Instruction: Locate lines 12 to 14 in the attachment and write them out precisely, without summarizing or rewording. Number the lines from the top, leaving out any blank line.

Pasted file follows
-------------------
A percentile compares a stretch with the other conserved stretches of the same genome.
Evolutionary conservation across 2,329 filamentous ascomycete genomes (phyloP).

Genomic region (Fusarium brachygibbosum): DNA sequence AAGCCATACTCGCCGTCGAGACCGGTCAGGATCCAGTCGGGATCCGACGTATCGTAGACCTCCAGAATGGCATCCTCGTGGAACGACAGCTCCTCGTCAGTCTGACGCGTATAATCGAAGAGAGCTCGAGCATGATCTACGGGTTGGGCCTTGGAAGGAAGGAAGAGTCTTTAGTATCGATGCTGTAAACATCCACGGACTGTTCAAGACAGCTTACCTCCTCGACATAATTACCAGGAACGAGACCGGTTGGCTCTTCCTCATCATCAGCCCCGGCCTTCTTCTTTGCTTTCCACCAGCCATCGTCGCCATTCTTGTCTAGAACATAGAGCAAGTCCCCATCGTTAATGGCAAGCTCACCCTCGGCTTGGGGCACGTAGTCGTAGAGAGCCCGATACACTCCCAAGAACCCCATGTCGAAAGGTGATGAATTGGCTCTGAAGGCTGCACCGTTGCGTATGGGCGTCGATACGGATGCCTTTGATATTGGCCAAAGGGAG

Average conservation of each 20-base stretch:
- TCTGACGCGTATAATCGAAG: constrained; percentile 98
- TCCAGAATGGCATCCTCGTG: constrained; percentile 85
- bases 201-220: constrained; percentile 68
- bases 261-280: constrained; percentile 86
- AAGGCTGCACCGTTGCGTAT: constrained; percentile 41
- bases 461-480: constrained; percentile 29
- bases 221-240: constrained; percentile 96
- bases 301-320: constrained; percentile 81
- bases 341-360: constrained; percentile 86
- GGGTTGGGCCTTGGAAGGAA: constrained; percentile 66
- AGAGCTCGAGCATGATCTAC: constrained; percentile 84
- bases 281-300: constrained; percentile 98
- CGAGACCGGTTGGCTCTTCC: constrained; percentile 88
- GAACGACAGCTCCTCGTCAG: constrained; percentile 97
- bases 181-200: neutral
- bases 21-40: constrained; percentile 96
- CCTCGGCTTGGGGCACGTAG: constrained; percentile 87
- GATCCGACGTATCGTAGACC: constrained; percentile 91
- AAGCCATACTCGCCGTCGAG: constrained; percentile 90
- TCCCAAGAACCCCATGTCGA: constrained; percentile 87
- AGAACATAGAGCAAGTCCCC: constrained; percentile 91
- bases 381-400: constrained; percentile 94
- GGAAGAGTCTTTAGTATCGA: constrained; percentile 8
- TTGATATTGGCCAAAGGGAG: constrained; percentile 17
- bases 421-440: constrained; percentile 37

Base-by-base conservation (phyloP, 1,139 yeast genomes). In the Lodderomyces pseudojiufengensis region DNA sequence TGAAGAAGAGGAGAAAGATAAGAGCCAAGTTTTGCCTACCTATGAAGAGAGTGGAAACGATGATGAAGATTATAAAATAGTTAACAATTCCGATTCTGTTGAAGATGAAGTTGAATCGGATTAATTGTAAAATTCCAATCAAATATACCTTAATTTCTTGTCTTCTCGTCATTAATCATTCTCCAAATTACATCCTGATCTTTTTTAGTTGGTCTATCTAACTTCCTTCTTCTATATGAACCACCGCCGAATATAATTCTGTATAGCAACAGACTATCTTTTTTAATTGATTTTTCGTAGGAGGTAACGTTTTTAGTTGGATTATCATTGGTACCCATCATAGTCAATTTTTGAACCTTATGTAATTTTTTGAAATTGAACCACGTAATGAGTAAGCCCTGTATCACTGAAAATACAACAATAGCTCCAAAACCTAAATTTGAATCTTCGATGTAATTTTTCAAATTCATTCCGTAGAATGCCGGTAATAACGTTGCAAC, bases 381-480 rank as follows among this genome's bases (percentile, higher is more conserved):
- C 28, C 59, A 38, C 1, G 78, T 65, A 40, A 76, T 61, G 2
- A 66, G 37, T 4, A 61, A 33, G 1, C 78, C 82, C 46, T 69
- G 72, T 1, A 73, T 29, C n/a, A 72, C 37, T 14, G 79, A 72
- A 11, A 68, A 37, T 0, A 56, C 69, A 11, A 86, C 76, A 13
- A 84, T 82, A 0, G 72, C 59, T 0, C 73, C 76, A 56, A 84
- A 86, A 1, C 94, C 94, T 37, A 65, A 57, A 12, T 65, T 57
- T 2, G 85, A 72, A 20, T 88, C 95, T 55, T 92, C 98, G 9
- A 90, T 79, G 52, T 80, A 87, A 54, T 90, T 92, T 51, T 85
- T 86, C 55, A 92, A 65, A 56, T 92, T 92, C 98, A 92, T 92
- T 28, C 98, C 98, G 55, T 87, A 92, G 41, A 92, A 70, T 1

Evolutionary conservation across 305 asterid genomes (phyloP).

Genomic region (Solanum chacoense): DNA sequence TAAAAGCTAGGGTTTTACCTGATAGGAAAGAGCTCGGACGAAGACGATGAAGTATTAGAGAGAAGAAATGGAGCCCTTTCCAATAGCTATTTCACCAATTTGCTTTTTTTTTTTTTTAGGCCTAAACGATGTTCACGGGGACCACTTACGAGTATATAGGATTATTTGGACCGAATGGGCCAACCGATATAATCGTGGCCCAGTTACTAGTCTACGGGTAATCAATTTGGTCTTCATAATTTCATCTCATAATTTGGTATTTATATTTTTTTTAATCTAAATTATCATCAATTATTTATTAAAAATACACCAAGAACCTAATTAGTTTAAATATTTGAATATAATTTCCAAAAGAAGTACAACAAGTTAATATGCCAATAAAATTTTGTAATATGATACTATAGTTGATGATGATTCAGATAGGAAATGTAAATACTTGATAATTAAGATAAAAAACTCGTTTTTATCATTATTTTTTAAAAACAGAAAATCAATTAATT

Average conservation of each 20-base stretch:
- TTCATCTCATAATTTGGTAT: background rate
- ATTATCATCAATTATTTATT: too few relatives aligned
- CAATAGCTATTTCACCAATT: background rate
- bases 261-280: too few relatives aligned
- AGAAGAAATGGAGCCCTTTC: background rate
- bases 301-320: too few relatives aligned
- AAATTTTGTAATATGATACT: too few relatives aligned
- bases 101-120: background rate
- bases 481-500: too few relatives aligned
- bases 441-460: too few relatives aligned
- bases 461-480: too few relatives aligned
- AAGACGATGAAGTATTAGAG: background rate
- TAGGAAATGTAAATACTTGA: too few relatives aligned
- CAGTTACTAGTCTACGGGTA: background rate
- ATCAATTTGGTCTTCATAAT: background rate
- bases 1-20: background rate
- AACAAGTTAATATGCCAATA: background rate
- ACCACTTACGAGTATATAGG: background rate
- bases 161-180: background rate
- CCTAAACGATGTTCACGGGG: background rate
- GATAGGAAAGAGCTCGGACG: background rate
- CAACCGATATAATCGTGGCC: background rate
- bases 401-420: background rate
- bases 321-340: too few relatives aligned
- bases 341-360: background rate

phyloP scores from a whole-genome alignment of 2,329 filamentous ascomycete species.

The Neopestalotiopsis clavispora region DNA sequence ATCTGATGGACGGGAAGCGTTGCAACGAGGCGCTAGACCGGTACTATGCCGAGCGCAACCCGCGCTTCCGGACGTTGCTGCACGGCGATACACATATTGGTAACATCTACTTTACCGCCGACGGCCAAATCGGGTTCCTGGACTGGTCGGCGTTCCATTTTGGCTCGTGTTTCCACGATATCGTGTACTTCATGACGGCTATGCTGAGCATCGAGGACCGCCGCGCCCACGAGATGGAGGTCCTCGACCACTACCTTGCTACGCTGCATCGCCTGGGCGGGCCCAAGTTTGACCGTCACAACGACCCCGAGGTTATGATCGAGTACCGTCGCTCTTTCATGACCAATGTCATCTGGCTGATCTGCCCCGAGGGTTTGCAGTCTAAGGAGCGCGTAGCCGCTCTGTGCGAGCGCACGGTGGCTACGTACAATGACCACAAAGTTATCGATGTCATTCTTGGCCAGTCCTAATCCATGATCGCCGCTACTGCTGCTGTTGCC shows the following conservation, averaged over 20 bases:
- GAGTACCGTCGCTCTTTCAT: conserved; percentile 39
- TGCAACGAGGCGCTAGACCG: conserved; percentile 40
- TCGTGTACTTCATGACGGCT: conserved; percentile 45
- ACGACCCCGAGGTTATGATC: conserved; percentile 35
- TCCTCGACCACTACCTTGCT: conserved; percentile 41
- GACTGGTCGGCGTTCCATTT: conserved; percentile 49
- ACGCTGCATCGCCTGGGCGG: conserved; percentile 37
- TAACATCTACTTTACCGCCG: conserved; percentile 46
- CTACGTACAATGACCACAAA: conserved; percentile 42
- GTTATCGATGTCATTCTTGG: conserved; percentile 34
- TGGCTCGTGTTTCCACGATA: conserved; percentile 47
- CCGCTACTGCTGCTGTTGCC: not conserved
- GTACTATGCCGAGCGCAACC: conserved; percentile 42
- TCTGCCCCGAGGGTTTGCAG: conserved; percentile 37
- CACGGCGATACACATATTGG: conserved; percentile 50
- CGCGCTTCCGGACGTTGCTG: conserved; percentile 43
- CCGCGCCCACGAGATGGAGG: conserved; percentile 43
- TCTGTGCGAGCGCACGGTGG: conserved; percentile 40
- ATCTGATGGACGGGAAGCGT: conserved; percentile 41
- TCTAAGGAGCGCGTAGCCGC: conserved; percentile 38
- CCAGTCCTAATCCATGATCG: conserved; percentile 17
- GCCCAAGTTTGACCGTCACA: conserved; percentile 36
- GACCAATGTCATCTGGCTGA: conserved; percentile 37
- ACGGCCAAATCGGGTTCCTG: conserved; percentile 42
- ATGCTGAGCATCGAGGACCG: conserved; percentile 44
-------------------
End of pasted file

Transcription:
- bases 301-320: constrained; percentile 81
- bases 341-360: constrained; percentile 86
- GGGTTGGGCCTTGGAAGGAA: constrained; percentile 66